Technical writing services by Espirian

Anatomy of an HTML page – part 2

In this post:

In part 1, we learned how to create a basic HTML document. This time, we’ll look at some elements that can be found in almost every web page: headings, images and lists.

Headings

HTML supports 6 levels of heading. Here’s the code you’ll need:


This is a level 1 heading
This is a level 2 heading
This is a level 3 heading
This is a level 4 heading
This is a level 5 heading
This is a level 6 heading

The level 1 heading () is the most important on the page. It should appear at or very near the top of the page, and it’s best to use just one per page.

So long as we’re sensible about it, we can use other headings any number of times. It’s logical for an to be used after an , for an to be used after an , and so on. But HTML won’t enforce this: how you use the headings is ultimately up to you.

Use headings to break up body text

It’s not a good idea to write walls of text on the web. Use headings to break up text into readable chunks. Your readers will thank you!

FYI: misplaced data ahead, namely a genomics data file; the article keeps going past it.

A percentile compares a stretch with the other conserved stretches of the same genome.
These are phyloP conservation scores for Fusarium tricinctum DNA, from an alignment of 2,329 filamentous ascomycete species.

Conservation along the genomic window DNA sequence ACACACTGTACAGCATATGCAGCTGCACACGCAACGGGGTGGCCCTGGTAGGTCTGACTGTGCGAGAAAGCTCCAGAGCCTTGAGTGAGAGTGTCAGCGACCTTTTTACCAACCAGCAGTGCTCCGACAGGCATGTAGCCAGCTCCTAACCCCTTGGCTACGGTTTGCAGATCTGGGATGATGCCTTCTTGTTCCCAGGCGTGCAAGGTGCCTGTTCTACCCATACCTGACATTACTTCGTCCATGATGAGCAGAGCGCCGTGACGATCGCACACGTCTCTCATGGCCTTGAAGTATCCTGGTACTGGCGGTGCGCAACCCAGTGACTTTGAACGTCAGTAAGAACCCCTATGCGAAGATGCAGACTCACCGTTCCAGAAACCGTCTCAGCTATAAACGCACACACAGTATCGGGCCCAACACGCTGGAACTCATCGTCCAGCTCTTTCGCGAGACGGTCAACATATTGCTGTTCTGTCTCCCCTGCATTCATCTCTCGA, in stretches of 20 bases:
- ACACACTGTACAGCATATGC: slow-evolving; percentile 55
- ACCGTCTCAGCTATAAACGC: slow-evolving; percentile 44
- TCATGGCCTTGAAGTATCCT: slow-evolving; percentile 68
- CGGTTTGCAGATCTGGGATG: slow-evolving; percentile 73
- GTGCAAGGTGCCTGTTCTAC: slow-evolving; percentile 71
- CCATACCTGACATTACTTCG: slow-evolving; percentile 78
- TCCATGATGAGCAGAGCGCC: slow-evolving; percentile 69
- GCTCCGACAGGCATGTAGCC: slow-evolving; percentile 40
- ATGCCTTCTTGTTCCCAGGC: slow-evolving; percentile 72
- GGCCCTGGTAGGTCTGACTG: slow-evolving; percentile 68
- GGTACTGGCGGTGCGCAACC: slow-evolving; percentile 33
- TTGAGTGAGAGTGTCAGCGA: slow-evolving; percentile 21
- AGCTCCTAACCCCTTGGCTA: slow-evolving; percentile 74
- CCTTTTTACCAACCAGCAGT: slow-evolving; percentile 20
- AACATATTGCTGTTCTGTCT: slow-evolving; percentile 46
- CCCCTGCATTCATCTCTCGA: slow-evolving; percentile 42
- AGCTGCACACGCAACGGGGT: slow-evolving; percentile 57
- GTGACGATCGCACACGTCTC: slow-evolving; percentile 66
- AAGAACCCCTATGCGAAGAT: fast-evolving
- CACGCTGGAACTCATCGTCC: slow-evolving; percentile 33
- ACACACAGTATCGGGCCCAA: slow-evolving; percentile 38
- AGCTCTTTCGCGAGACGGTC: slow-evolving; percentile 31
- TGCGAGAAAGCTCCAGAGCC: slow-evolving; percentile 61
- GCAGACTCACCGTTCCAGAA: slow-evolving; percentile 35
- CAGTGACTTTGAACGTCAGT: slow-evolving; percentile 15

By default, an is the largest heading and an the smallest. There’s a way to change the styling of headings (and indeed of every other HTML element), but we’ll get to that in a future post.

Images

Images are added by using the self-closing element. We use ‘attributes’ inside the element to specify which image to display and to provide some information about the image.

Definition: attribute

In HTML, an attribute defines a property of an element. Attributes are found inside element tags and are most often written in the format attribute="value".

Here’s an example of an element with 3 attributes:


src="kitten.jpg" alt="A cute kitten" title="A cute kitten">

This code produces the image below:

Let’s look at each part of the code:

  1. – the element used to display an image